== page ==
Editorial: In Some Ways, Donald Trump Has Won the 2020 Election

In some ways, Donald Trump has won the 2020 presidential election, even though he won’t be the one to be sworn in on January 20. Joe Biden is the legitimate winner of the election, despite what Donald Trump and his loyalists are willing to say and do to overturn that result. Nevertheless, Trump will leave a trail of lasting figurative slime for Joe Biden that will be a challenge for Biden to clean up, and Trump and his supporters will continue doing what they can to try to ensure Biden’s failure to do so. As they do, they will continue to insist that Donald Trump won the 2020 presidential election.

Trump was already carefully nurturing division and divisiveness between the political parties. Long before the election, he set the scene for his supporters to mistrust the Democrats, as well as to refuse to accept the integrity of a democratic election (unless Trump was the winner). More than one month after the election, and with just six weeks until Joe Biden is inaugurated, Trump loyalists, including most of the GOP lawmakers, won’t acknowledge or accept the results of the election. As states have counted and recounted votes, and certified Joe Biden as president-elect, Trump’s supporters have no basis in reality for their claims that Trump won the election.

Two-hundred twenty Republican members of Congress will not say who won the election. Two others maintain that Trump won. Only 27 GOP members of Congress acknowledge that Joe Biden defeated Trump. In effect, 222 Republican members of Congress (more than 88 percent), whether by their statements that Trump is the winner, or by their cowardice to acknowledge Biden’s victory, have been complicit in promoting the fantasy that Donald Trump has won the 2020 presidential election. How, then, will they acknowledge Joe Biden as their leader when the time comes?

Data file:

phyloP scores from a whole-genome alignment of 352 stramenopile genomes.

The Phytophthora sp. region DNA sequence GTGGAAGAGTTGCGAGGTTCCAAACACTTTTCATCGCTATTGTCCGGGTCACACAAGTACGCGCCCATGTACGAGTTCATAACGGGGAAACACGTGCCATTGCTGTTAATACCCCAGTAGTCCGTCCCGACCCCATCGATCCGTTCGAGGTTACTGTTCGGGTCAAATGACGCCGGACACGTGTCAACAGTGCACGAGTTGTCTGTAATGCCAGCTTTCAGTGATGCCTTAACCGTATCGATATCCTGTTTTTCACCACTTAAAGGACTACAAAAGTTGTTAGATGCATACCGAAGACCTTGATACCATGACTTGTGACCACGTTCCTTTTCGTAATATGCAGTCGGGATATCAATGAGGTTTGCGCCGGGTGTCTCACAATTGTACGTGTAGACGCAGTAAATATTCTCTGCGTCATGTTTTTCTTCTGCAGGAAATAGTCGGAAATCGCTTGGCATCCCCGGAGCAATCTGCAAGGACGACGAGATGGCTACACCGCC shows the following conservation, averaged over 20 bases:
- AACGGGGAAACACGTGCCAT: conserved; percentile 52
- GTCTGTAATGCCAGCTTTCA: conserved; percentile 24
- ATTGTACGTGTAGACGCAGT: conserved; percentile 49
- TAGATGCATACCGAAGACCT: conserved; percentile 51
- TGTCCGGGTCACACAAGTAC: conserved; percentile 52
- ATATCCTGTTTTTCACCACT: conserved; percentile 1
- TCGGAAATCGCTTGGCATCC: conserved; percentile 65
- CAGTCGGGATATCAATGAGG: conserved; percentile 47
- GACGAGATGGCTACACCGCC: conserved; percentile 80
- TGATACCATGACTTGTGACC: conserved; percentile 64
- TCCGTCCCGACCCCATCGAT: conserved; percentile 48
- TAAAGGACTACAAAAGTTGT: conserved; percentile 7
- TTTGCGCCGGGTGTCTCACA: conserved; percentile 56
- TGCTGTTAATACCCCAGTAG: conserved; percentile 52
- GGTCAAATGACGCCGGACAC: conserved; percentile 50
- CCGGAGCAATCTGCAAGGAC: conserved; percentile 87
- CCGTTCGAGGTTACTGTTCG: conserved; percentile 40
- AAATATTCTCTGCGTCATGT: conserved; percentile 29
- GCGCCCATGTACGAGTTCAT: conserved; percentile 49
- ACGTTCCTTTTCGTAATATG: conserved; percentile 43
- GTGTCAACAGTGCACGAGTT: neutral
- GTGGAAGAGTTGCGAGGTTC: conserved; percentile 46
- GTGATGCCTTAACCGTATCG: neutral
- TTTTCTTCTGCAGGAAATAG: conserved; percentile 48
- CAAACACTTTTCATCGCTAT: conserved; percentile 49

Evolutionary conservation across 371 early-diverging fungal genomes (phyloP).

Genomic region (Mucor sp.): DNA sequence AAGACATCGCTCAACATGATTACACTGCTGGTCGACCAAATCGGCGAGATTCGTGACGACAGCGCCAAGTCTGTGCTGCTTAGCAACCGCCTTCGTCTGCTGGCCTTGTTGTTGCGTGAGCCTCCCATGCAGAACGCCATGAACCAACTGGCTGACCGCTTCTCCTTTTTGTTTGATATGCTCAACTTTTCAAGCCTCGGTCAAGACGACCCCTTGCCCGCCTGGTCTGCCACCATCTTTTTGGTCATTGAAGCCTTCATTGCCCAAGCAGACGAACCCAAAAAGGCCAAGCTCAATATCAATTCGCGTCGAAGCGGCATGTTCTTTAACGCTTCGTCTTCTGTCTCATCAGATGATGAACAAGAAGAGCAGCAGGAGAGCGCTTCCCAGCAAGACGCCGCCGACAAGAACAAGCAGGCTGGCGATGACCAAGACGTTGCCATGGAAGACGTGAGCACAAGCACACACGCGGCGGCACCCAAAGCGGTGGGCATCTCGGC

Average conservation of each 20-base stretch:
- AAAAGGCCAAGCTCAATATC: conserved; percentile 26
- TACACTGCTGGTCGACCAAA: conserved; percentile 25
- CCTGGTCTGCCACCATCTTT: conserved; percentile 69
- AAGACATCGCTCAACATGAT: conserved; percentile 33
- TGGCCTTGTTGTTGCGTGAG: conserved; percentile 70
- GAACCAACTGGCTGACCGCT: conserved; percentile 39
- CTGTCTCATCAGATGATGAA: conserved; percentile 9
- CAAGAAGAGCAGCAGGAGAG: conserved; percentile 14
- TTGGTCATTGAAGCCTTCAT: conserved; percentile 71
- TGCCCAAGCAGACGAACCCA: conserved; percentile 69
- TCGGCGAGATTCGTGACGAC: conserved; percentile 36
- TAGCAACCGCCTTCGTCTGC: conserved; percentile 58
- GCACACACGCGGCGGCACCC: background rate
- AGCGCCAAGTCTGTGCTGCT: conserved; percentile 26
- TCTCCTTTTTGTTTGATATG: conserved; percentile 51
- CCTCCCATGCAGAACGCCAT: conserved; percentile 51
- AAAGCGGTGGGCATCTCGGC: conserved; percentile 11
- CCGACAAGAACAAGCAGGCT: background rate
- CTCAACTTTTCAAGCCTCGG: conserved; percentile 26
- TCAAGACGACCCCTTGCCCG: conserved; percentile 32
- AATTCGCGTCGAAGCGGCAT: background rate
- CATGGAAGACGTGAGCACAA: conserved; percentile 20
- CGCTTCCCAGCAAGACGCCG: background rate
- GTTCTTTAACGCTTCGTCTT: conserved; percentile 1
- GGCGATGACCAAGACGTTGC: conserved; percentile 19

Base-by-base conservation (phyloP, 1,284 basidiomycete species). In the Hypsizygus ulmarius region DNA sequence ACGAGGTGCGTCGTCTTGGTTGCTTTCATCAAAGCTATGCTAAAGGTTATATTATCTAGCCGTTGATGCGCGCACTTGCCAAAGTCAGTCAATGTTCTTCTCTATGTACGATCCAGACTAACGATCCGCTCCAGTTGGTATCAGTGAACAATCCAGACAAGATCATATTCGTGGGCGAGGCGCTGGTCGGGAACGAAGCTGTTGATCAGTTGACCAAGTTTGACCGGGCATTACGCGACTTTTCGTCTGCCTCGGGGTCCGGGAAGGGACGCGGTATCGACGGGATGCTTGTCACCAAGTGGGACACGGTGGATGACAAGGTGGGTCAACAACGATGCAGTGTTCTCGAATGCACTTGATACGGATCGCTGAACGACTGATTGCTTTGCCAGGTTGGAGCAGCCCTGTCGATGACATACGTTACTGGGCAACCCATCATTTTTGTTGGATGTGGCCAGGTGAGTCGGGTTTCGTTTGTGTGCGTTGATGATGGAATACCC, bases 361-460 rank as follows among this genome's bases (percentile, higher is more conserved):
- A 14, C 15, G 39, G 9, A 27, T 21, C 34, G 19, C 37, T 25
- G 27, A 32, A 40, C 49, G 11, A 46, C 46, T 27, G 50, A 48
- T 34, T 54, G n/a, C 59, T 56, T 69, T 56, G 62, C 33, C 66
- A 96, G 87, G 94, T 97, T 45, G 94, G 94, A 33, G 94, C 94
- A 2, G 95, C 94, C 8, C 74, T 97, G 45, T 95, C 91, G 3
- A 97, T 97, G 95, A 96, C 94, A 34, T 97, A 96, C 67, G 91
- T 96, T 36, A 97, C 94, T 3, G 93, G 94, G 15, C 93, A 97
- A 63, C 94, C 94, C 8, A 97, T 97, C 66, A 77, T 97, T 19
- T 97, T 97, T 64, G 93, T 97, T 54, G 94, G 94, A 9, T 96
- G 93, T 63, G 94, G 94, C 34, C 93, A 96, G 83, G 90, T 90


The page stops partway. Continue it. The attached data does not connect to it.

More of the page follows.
According to a POLITICO/Morning Consult poll, 70 percent of Republicans say they don’t think the 2020 election was free and fair, despite even Republican experts verifying that it was the most secure election in our history. This lack of trust in the election results is directly due to Donald Trump’s continual rhetoric about the election being “stolen,” his vilifying of the Republican leaders and election officials who refuse to compromise the integrity of the election results, and his refusal to concede. In this way, Donald Trump has won the 2020 presidential election, because it is his rhetoric, no matter how irrational, that dominates the thought processes of his supporters.

When Joe Biden takes office, Donald Trump will leave the White House, but he won’t be gone. A man who can persuade his cult following to believe whatever he says, and who can incite them to violent language and actions on his behalf, won’t just fade away. As the new Biden administration works to unify Americans, we can expect Trump’s loyalists to put up a fight (quite possibly literally), with Donald Trump egging them on. As Joe Biden works to get his cabinet nominees confirmed, many of Trump’s loyalists in Congress will work to block them, as some of them have already declared they would.